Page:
HP shareholder deal rejected in Autonomy case
Judge says deal would have improperly protected HP execs from future legislation
HP has said it remains committed to proving Autonomy executives were guilty of alleged fraud, despite taking another knockback in court over a settlement to protect its own executives from lawsuits.
The firm had submitted a proposed settlement with investors that would have seen them drop lawsuits suing the tech giant over its 5.6 billion write down of its 2011 7 billion acquisition of British software maker Autonomy.
But San Francisco judge, Judge Charles Breyer, rejected it on Friday, claiming it was not fair on investors.
Judge Charles Breyer found the agreement would have improperly protected HP from future legislation unrelated to the Autonomy case.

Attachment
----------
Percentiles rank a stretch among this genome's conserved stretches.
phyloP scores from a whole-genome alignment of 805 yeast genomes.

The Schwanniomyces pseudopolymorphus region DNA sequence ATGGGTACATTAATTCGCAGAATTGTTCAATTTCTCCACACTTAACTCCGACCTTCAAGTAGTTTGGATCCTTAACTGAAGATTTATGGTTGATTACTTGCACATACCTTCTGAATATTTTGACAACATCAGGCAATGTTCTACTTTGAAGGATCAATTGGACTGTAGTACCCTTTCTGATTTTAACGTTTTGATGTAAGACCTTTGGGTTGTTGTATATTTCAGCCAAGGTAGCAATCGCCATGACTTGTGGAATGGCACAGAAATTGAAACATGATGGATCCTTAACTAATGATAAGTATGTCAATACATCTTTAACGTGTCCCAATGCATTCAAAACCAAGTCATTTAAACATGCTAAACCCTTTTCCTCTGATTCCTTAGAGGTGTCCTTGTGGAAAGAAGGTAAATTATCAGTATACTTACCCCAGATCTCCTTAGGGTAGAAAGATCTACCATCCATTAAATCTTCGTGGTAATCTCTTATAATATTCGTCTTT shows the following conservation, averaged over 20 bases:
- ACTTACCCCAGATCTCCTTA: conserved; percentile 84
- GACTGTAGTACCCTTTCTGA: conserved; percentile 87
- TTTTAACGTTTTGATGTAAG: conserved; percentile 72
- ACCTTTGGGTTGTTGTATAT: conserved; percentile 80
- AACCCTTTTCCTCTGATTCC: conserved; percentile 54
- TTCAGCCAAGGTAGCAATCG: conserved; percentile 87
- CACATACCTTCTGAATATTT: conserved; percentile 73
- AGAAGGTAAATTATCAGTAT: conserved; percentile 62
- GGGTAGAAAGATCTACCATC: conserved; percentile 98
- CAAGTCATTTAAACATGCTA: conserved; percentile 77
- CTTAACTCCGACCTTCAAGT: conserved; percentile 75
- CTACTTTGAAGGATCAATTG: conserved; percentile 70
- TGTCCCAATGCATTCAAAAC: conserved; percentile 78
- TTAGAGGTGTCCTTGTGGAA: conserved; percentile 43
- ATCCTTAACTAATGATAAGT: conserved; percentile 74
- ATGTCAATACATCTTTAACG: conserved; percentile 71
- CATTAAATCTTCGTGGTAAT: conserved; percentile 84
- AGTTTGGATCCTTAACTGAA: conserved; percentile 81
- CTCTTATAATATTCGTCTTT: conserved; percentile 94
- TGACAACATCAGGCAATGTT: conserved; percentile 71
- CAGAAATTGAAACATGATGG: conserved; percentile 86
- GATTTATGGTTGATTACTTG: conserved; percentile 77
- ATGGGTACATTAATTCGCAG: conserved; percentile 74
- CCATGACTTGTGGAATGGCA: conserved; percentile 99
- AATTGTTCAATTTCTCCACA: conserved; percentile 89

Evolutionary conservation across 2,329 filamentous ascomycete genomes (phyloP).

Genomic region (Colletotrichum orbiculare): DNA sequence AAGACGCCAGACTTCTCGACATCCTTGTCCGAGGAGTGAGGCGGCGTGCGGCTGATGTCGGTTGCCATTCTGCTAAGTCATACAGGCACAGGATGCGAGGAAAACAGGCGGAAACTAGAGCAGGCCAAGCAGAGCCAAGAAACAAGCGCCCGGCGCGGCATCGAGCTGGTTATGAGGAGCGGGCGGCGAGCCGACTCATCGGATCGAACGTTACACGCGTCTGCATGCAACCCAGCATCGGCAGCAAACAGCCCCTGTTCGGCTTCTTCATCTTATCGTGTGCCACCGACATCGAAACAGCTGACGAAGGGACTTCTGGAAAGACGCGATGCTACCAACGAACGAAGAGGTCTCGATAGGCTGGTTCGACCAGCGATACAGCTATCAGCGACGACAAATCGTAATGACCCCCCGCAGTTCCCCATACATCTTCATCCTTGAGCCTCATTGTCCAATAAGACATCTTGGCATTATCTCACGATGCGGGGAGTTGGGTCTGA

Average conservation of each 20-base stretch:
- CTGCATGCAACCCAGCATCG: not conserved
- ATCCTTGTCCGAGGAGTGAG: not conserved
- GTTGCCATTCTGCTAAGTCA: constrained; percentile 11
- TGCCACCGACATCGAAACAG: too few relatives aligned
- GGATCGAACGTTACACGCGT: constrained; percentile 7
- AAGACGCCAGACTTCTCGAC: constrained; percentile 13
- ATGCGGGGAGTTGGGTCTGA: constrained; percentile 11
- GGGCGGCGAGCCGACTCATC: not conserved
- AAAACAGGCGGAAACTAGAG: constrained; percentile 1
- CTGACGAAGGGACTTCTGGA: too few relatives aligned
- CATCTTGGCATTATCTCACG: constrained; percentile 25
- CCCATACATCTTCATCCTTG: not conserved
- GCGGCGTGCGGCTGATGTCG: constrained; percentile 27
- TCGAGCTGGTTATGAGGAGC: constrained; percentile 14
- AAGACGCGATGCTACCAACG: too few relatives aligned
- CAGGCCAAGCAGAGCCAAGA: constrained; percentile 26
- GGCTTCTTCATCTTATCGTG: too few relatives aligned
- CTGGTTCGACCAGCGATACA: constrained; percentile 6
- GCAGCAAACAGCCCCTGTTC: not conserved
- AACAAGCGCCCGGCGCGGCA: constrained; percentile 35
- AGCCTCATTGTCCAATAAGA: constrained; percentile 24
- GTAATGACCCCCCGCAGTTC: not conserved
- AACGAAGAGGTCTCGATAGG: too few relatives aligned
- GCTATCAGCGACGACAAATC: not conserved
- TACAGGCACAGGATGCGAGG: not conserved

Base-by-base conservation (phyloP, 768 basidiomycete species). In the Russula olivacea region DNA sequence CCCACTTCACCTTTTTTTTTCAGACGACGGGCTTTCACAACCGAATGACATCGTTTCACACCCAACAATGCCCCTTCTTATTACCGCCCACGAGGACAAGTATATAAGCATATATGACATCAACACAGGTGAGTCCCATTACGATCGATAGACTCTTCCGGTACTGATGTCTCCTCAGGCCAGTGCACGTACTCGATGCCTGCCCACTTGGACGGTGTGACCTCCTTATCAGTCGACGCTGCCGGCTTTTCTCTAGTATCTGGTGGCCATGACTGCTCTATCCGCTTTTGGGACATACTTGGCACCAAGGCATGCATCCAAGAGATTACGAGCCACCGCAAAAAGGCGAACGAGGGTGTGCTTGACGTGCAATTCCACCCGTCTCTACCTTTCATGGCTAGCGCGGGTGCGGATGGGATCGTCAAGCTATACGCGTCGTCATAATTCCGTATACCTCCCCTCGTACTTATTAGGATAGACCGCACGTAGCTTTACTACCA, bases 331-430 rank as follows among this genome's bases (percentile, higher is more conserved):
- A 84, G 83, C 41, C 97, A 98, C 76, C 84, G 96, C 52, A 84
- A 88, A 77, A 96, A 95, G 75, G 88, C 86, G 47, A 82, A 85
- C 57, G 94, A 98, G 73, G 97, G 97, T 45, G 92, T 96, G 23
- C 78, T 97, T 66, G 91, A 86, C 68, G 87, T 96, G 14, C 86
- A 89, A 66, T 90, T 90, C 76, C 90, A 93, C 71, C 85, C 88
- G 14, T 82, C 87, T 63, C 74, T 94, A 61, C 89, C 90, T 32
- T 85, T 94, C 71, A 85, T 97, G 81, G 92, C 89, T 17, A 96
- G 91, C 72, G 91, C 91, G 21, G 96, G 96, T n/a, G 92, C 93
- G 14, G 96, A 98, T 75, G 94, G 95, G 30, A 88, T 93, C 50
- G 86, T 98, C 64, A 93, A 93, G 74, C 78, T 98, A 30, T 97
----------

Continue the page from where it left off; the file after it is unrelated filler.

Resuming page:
It is the second version of the settlement to be rejected, the first of which would have seen tens of millions of dollars paid to lawyers representing the shareholders.
HP must now submit a different proposed settlement in order to bury the hatchet with shareholders and jointly sue Autonomy executives.
Autonomy CFO Sushovan Hussain and CEO Mike Lynch stand accused as alledgedly being the architects of a massive fraud that inflated the price of the acquisition.
Both deny the claim, and a statement on Lynch's website says differently.
"HP's own paperwork shows that all Autonomy deals were recorded and accounted for. There are contracts and revenue entries. There is no missing money. The only differences are over interpretation of accounting standards," it reads.
A statement from HP on the latest court development said: "While HP is disappointed the Court did not approve the settlement as submitted, the Court recognized that a settlement releasing the HP directors and officers from Autonomy-related claims represents a fair and reasonable resolution of the litigation.
"HP remains committed to holding the architects of the Autonomy fraud accountable."
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